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Niujie Mosque in Beijing gets facelift
By Li Jing (China Daily)
Updated: 2005-04-26 06:35

Repair work on a 1,000-year-old mosque in the heart of the Muslim-dominated Niujie area of Beijing started last week.

Built in 996 during the Liao Dynasty (907-1125), Niujie Mosque is the oldest and largest Islamic place of worship in Beijing.

The renovation project, with an investment of nearly 20 million yuan (US$2.4 million), includes repairs not only on the current 5,000-square-metre mosque, but also on two nearby buildings.

These were originally part of the mosque, but were later occupied by other work units.

The organizations that took over the two buildings, including a primary school and several other institutions and businesses, have found new homes and have moved out.

The two buildings, covering more than 4,000 square metres, will be given back to the mosque after renovation work that is scheduled to be completed by the end of this year, according to Yu Ping, vice-director of the Beijing Municipal Bureau of Cultural Heritage.

Yu said one of the buildings would resume its original function as a site for female Muslims. The second building might be turned into the office of the Islam Association of Xuanwu District.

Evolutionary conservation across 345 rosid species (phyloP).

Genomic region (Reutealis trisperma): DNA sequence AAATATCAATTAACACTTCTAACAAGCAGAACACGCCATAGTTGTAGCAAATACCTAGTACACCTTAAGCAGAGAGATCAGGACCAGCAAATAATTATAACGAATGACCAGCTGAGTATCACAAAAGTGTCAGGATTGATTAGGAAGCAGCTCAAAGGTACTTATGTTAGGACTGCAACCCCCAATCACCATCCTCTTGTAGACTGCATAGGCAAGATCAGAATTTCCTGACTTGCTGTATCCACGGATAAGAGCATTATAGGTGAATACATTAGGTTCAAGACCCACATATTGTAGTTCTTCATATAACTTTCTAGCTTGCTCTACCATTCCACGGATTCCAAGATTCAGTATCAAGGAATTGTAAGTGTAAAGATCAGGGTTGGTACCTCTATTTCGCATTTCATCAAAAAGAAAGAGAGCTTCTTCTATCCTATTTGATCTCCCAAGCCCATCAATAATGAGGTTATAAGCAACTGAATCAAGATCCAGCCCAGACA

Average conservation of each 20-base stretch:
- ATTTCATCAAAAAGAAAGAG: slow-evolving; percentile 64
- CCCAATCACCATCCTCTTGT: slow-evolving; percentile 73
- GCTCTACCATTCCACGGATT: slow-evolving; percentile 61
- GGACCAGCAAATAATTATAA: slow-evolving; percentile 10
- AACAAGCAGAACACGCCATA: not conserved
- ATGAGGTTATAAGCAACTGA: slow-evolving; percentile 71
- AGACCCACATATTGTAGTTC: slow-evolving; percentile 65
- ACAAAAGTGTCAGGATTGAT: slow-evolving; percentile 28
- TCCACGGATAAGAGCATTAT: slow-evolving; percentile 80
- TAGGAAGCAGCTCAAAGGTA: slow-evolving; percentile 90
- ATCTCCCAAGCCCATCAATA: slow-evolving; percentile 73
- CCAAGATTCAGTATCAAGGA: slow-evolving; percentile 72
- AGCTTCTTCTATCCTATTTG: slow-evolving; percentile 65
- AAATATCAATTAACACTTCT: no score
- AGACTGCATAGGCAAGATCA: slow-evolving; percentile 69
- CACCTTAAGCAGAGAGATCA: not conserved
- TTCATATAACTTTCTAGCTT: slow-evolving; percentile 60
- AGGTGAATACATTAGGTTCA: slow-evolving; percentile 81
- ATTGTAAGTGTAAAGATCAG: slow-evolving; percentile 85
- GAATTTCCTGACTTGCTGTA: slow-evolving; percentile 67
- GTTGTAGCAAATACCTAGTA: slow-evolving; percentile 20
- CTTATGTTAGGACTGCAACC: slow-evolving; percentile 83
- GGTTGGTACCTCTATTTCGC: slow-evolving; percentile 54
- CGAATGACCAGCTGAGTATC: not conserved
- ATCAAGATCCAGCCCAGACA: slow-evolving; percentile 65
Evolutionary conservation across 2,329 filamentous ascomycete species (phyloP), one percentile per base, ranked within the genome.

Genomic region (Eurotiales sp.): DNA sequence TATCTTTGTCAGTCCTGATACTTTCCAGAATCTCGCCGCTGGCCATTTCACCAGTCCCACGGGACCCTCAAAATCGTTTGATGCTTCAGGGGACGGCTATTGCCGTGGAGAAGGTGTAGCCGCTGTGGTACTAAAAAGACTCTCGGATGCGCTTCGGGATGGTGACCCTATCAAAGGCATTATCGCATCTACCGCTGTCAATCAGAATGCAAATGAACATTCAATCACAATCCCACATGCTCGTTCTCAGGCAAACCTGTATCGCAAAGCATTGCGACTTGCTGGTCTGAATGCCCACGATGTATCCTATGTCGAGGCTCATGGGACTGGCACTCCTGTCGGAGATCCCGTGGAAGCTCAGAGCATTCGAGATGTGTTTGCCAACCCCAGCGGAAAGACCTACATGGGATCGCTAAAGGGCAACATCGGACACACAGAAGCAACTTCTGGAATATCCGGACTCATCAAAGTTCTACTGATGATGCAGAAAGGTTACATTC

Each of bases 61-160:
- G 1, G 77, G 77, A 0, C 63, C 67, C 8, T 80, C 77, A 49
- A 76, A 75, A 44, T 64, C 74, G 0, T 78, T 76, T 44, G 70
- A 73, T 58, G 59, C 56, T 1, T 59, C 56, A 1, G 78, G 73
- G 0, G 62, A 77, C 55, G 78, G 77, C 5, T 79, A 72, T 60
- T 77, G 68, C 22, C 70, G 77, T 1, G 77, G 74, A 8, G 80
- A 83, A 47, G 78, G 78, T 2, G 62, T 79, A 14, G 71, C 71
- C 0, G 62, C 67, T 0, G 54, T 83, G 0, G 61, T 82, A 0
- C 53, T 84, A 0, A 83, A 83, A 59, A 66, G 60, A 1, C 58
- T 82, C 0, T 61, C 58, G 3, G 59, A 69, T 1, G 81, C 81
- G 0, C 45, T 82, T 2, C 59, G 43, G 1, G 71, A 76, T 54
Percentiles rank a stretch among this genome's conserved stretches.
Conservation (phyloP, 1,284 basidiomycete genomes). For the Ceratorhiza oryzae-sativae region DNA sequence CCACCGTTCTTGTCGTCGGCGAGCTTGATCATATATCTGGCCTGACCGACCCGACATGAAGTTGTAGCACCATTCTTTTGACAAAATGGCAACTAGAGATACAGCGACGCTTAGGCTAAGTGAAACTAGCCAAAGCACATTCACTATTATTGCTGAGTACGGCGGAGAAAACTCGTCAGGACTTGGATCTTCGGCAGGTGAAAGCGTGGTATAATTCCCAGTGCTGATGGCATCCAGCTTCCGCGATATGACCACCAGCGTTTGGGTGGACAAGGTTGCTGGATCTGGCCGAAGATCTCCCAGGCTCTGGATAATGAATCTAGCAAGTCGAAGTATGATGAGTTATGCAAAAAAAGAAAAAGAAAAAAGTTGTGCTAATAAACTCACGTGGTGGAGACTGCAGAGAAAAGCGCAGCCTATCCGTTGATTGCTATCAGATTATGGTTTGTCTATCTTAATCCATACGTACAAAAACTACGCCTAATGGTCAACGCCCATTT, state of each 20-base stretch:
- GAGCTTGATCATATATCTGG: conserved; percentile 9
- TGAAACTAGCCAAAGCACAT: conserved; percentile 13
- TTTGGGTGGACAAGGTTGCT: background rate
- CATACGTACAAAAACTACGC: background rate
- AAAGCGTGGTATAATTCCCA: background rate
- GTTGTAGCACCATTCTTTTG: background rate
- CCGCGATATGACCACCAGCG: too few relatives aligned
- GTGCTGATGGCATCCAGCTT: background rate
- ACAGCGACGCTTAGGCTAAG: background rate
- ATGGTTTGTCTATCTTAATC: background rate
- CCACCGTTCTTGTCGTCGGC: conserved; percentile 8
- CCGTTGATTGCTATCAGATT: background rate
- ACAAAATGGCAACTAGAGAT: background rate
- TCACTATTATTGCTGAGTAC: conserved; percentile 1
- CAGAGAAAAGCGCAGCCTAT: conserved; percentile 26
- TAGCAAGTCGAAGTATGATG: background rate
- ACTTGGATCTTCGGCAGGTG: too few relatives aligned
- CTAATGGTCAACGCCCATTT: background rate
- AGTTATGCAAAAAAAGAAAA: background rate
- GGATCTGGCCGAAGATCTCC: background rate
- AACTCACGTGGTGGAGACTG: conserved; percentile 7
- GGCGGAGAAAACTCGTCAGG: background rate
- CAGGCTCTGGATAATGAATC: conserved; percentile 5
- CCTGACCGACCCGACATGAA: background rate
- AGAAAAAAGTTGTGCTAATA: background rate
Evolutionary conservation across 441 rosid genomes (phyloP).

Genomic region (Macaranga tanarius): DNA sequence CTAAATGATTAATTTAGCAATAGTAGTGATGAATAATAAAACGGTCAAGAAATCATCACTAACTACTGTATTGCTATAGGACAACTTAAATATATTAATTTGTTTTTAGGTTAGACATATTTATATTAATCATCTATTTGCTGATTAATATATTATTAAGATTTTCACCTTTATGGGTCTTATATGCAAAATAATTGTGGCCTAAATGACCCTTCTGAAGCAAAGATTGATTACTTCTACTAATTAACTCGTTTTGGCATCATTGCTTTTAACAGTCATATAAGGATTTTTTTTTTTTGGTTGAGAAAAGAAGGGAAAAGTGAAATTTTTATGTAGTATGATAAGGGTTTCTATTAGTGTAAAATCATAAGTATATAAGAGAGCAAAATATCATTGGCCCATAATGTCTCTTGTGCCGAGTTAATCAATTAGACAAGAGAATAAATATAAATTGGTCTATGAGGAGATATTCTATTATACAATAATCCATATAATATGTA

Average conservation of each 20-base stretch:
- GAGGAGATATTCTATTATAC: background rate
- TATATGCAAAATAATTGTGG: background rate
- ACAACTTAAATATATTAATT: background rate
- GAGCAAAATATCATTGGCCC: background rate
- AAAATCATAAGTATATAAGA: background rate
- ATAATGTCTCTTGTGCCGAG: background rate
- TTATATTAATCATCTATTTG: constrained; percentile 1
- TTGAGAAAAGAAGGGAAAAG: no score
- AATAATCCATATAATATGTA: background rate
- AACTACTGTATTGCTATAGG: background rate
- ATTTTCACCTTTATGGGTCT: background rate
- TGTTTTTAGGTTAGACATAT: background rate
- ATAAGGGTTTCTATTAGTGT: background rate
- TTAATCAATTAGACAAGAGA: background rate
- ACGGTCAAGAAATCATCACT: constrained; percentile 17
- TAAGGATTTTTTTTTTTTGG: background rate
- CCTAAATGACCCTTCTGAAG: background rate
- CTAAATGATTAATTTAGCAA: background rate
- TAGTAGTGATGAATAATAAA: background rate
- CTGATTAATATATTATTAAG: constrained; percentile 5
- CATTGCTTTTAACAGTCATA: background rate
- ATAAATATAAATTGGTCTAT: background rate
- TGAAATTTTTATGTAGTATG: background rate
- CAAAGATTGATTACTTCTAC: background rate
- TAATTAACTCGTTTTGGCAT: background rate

Muslim Lu Chaoliang, 71, who has lived in the Niujie area all his life, was very happy to hear of the renovation project.

"The mosque is the spiritual centre for the 10,000-plus Muslims living in the vicinity. I'm glad to know it will be expanded and returned to its original layout.

"The mosque's size will almost double with the completion of the renovation and female Muslims will have their own place of worship," said Lu.

"I hope workers will follow Islam's rules during the work," he added.

Wei Chunjie, deputy head of the administrative office of the mosque, said the renovation work would not only include repairs to ancient buildings, such as the Prayer Hall and the Watching Moon Tower, but also cover water, electricity and heating supply systems.

Wei said since the mosque could not be used for religious services during the renovation period, the district's Islam association has chosen a building 200 metres away as a temporary home.

"It is very convenient for me to go to the new place and pray every day. Otherwise, I would have to walk a long distance to other mosques in the city.

"The building is also owned by local Muslims and was returned to us recently. I am grateful for the government's religious policy," said Lu.

Islam was introduced into China in the Tang Dynasty (618-907).

At present, there are about 250,000 Muslims in Beijing, according to official statistics.

The Niujie quarter has the most Muslims in the capital.

The Niujie mosque has undergone three renovations since 1949 -in 1955, 1979 and 1996. The municipal government has also repaired many other mosques in recent years, such as Tongzhou Mosque and Dongsi Mosque.

(China Daily 04/26/2005 page3)

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